Letters: January 2012

Navcomm Noise
I read your article on navcomms in the December 2011 issue with interest. However, I think there is a bit of a slant toward the all-in-one avionics box with your magazine and I don’t really agree with it.  While I admit that glass is wonderful to replace the attitude and heading indicators (electronic HSIs are even better), I’m not a big fan of GPS-only navigation data. GPS can be jammed, even if it hasn’t happened yet. There is no backup to GPS if the system goes down.

Plus, if an all-in-one box goes down, you have lost your radio, nav radio, GPS and your moving map display.  Maybe this never happens, but I think having a navcomm as a backup is essential and I also think having DME as a backup is a good idea, as well. 

I understand that I am a dinosaur in this belief, but I will carry something besides a GPS-based box until I no longer have a choice.

On a side note, give me a navigation box which doesn’t require outside inputs, but can make use of them for position updates, and I will be happy.  I think that Narco had the right idea with its NS9000, which was an RNAV box with GPS tie-in. Admittedly, if the government succeeds in shutting down all other NAVAIDS, this type of box won’t work. But I would rather have something along those lines if I had the option. Can anyone make an affordable INS for GA pilots?

Karl Vogelheim
Via e-mail

As a Narco Mark 12D owner, I am quite concerned about the future availability of parts, particularly that notorious display. However, it seems incredible to me that there won’t be an aftermarket company that will step in and supply the more important parts.

There must be many thousands out there. After all, somebody must have the source and specs for those parts. Have you looked into this? I have been quite happy with my Mark 12D and my only complaint has been the need to replace the display once. Will there be no Univair for Narco? I sure hope for one.

Arthur Thompson
Hereford, Arizona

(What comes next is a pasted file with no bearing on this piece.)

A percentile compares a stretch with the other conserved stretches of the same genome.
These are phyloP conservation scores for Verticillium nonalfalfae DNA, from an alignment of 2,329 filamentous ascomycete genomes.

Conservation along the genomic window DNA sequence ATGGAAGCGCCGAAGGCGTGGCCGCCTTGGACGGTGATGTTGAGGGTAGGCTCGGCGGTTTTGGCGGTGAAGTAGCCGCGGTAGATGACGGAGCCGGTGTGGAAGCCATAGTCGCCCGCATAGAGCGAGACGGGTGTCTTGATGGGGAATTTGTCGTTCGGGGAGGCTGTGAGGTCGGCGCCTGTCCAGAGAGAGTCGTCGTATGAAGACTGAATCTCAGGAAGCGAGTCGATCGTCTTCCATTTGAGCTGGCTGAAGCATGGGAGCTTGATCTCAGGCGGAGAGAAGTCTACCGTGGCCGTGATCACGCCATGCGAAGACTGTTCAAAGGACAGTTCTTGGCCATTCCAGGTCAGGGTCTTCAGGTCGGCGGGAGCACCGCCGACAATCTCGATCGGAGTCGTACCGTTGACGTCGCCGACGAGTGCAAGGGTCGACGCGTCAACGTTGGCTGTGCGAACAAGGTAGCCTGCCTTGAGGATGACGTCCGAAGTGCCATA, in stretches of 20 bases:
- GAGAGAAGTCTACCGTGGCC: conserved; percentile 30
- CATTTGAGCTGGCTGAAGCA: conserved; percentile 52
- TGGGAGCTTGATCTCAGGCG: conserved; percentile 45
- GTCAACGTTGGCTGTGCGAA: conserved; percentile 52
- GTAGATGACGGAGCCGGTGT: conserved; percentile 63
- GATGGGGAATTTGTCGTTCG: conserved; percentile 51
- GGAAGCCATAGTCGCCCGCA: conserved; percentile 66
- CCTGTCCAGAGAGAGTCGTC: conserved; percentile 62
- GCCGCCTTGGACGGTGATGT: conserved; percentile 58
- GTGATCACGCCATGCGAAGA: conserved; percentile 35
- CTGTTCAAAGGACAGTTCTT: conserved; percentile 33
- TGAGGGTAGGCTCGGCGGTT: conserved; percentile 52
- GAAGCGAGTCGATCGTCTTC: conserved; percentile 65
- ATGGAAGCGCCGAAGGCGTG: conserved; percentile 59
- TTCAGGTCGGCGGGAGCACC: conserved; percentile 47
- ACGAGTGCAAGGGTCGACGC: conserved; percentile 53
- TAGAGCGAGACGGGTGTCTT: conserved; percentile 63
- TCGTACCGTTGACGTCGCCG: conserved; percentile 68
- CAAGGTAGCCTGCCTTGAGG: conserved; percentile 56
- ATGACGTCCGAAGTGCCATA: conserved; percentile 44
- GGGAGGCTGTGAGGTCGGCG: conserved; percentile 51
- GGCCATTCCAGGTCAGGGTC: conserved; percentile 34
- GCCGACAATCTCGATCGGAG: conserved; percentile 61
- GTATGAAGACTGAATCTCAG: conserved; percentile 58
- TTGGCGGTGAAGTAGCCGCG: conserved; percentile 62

You didn’t mention the option of just buying a used KX170B and a Bendix/King OBS/CDI.  That’s what I have right below my Garmin 530W and it has performed well. 

I even keep a spare KX170B in my house, which I have not needed.  I bet there are lots of KX170Bs around for sale and repairing them is straightforward.

Mike McNamara
Voorhees, New Jersey

What are the chances of an affordable INS for general aviation? We would say about zero. There’s simply no market. Unfortunately, the same applies for PMA parts for Narco radios. The installed base is large, but the market is drying up. We wouldn’t expect to see it.

I read Paul Bertorelli’s article, “A Tale of Two Engines.” (See First Word, Aviation Consumer, November 2011.) At first I was amazed, as was Paul, at the two-year post-warranty at no charge for his Continental engine repairs by Zephyr Engines.

Then I thought, wait a minute, this is Paul Bertorelli, editor of The Aviation Consumer. Is testimony from the editor of Aviation Consumer regarding a personal positive customer service issue in the aviation field a valid testimony to gauge my own future experiences? Yeah, right! Maybe it could be, but really? Only an insane aviation vendor would jerk off the editor of The Aviation Consumer. Therefore, I definitely want to know about any bad experiences Paul has, but the good ones aren’t really worth the ink or time spent by my favorite aviation editor.

Aviation Consumer separates itself from other aviation magazines by the lack of potential collusion between good articles on aviation products or services and the absence of advertising revenue by those very same vendors.

There should be no distinction made between advertising or aviation service “favors.” It’s still money either way. The absence of potential money influence is the diaper that gives AC its credibility. I have confidence you will do the right thing.

Dave Quint
Cincinnati, Ohio

Accustomed as he is to ubiquitous fame and fawning, unconditional obeisance, Paul Bertorelli has become so jaded as to be incapable of distinguishing a favor from a boiled turnip. Having said this, he offers in his weak defense that our survey files are full of reports of lowly everyday customers being treated similarly and, in all-too-rare displays of noblesse oblige, he occasionally talks to these people.

Top-rated shops like Zephyr, Penn Yan and Mattituck, to name three, often extend such kindnesses to customers. And, oddly, they keep coming back. 

We do admit you have a point, however. We intend to have Zephyr invoice the current owner of the airplane.

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